If I still had the PC, I would absolutely buy one of the new mesh panels seen at computex! :) But this build was for someone else and I haven't seen them since! I haven't gotten any calls about it though so I assume it's still going well!
Good luck with your own Shift build! It remains to this day one of the coolest cases I've ever worked with.
Inwin is a reputable company that I think wouldn't put in a sub-par power supply into their case. Also, this is not just any power supply, it's a unique form factor. Getting one that fits the color scheme and that's 150W might be difficult.
Always better to build too much than too little.
For my use case, two P4000's would be connected and used to combine 8 4k displays to form one large one. Actually wouldn't be opting for a Quadro but think I have to due to their Mosaic ability which blends the monitors together and prevents desync.
Very nice! This looks somewhat similar to a build I'm currently planning for a friend as well. I'm concerned for the GPU though as I'm not sure it has the horsepower I need. It's a shame as the jump to the next tier is literally twice the price of the P4000.
Awesome looking build and I hope your friend likes it!
Curious how the P4000's perform and what workload you are putting them under. I was thinking about running two myself to make an 8 monitor single display.
Hello, thanks for the compliments! It is the stock Intel cooler. I didn't measure it myself but according to a quick google search it measures 2.5" tall. And just from memory I think it had about a 1/2" to 3/4" of space from the PSU that sits directly above it. If it were me, I wouldn't pursue anything that was taller than the stock cooler or go liquid cooling with an inexpensive front aio 120mm rad. That seems to be what this case was intended for, but for me, the stock cooler worked fine. :)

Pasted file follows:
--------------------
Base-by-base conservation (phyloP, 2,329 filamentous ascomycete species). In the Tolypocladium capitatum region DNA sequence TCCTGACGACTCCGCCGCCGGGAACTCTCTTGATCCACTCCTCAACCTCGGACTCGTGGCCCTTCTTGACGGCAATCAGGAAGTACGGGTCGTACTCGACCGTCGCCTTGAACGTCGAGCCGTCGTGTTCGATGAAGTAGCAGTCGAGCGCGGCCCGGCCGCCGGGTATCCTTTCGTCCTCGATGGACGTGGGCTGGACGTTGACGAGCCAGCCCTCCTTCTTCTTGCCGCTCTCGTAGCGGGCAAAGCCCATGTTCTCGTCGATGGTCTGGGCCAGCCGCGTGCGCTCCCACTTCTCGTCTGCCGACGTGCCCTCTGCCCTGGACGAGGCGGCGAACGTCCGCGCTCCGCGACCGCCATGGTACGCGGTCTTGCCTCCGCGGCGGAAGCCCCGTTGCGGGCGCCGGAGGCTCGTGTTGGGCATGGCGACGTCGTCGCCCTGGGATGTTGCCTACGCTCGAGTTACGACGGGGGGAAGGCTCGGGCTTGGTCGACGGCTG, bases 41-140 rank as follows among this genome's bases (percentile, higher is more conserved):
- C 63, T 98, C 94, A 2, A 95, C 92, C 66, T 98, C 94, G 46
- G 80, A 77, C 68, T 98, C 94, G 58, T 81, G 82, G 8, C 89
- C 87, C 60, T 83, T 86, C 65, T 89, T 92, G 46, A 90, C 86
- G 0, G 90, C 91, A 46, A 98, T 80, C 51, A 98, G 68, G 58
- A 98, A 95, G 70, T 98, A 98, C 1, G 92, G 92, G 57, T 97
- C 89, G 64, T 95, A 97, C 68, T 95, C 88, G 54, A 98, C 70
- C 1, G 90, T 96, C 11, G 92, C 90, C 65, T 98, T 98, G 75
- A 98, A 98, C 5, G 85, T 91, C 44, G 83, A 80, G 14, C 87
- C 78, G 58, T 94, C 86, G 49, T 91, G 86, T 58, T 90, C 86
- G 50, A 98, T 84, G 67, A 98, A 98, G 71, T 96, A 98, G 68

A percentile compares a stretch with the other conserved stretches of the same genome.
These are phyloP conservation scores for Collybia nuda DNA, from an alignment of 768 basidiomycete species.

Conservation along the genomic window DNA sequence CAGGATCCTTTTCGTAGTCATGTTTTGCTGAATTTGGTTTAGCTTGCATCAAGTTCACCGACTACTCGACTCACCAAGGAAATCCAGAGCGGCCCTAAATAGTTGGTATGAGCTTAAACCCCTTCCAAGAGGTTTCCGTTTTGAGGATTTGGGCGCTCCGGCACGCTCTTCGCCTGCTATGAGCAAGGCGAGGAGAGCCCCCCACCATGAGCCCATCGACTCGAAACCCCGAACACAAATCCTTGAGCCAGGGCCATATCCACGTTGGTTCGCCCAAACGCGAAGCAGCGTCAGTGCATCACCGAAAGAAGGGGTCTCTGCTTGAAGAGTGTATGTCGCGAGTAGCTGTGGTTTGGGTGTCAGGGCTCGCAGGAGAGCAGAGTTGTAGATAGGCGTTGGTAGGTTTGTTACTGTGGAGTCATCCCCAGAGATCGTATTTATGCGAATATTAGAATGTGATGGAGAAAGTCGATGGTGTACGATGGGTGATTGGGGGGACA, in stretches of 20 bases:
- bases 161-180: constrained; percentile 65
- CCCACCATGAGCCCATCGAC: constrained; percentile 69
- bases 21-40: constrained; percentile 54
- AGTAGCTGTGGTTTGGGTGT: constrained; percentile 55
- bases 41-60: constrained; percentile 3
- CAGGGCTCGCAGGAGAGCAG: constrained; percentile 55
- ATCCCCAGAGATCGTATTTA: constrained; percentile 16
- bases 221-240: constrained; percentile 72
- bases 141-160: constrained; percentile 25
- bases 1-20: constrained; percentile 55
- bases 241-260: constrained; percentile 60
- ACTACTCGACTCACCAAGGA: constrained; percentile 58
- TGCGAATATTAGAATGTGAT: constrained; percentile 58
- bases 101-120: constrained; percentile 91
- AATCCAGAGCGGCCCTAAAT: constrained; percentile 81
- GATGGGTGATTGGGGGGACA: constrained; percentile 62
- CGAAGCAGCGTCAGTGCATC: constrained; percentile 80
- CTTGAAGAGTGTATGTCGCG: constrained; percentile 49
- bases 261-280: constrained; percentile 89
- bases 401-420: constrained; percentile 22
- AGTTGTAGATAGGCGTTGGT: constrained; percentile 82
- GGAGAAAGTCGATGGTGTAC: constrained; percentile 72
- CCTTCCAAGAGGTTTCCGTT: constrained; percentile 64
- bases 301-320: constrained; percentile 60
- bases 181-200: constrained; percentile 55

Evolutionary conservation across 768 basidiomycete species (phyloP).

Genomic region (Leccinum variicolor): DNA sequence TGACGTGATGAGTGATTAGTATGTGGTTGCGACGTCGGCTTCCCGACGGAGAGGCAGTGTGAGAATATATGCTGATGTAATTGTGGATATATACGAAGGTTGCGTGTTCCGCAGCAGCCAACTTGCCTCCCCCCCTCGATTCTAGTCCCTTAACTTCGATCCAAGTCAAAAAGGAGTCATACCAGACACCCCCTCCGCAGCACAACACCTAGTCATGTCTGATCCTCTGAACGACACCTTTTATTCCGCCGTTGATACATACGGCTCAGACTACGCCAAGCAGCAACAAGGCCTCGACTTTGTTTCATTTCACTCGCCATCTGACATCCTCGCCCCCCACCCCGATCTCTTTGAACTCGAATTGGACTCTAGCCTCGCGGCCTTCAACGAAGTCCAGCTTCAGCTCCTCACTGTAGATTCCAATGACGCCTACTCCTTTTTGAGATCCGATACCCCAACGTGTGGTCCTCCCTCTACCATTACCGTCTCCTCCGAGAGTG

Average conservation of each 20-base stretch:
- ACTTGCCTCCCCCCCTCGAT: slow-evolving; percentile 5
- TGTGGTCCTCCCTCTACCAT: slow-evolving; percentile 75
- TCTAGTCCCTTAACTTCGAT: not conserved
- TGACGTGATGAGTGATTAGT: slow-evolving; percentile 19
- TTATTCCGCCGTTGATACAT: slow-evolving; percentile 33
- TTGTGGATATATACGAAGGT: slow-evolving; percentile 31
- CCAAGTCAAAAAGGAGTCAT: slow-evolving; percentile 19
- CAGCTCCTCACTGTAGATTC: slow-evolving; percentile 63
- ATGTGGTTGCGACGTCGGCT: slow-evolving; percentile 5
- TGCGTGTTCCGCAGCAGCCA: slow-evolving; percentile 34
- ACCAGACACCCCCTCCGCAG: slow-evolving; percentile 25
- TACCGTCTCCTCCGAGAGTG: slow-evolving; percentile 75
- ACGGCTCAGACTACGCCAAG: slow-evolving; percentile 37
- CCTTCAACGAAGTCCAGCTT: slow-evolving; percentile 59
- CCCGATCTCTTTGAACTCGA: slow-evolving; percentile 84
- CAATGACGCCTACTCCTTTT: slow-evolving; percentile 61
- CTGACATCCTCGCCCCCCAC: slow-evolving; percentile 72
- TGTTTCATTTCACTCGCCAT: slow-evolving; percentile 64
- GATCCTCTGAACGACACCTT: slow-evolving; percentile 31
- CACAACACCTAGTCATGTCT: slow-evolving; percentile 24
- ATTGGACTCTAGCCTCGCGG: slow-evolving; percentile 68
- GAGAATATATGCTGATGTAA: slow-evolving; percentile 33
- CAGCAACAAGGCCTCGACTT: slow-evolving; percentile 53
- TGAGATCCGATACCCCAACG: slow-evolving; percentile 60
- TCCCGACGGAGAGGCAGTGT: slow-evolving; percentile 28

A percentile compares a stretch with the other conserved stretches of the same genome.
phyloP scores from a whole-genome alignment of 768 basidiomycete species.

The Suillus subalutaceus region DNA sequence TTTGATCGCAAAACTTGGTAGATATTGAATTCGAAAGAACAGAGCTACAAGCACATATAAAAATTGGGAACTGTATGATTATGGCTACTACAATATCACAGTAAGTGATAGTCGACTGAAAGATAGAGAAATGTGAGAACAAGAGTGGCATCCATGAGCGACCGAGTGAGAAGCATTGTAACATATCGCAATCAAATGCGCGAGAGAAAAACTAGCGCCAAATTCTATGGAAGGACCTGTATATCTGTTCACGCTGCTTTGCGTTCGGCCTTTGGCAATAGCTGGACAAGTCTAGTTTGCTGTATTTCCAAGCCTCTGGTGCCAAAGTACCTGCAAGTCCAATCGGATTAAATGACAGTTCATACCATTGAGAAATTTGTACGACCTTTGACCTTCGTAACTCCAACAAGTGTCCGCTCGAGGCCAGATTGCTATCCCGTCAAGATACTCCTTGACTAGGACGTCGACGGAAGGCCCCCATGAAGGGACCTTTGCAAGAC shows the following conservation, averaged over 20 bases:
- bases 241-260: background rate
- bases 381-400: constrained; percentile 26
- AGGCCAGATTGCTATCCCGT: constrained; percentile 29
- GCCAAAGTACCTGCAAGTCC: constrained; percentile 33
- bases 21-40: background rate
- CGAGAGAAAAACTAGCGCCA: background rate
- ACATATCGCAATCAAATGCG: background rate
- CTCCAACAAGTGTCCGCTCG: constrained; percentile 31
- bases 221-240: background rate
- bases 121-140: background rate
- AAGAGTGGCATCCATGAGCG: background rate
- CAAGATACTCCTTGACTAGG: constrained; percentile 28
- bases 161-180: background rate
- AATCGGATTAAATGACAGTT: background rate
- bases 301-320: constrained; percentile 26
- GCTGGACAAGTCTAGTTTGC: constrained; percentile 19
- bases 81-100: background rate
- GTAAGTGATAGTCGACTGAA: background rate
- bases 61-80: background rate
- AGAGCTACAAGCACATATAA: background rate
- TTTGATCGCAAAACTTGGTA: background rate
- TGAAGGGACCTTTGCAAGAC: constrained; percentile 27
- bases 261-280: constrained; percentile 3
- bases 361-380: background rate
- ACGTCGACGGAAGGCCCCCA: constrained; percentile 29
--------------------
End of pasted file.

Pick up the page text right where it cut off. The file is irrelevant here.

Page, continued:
Good luck with your build! :)
Absolutely brilliant example of how to prioritize a budget. Well done!
I think it would be brilliant for Diablo 3. In fact, this more than exceeds the minimum system requirements. Never played Diablo 3 myself before, but a quick google search of what Diablo 3 requires to run seems to indicate that a PC like this would be a great portable machine that would run your game beautifully.
Good luck on the build! Hopefully you can find some parts for cheap. Make sure you match the correct chipsets and do your best to visually inspect the components you buy as best you can for damage before purchasing. I've had some hiccups with parts I've bought used before but have yet to get completely burned.
I find that eBay can tend to be a bit overpriced for parts. Facebook marketplace and Offer Up usually have a decent amount of parts for sale. It might be hard to build a full system with used parts. I usually have to buy at least one or two things new. But buying the majority of hardware from a person who took good care of their rig is a great way to save money. Remember to ask if they can take a few bucks off too if you can't afford the asking price. Many people will come down if you're polite and don't request something unreasonably low. :)
Thank you, it was challenging to work in an enclosure this small, but it can be made to work! Also helps to have lower power parts to keep the heat down like that Pentium. All in all, really happy with how it turned out.
No problem! Happy to help.
As for the exhaust fan orientation, I think that might starve the inside of the case for fresh air flow. It would be exhausting some warm air, but it would be difficult to pull in cool air. However when the fan is pulling air in, there is higher air pressure inside the case, and the air will want to escape out the side and rear vents on its own, taking the warm air with it.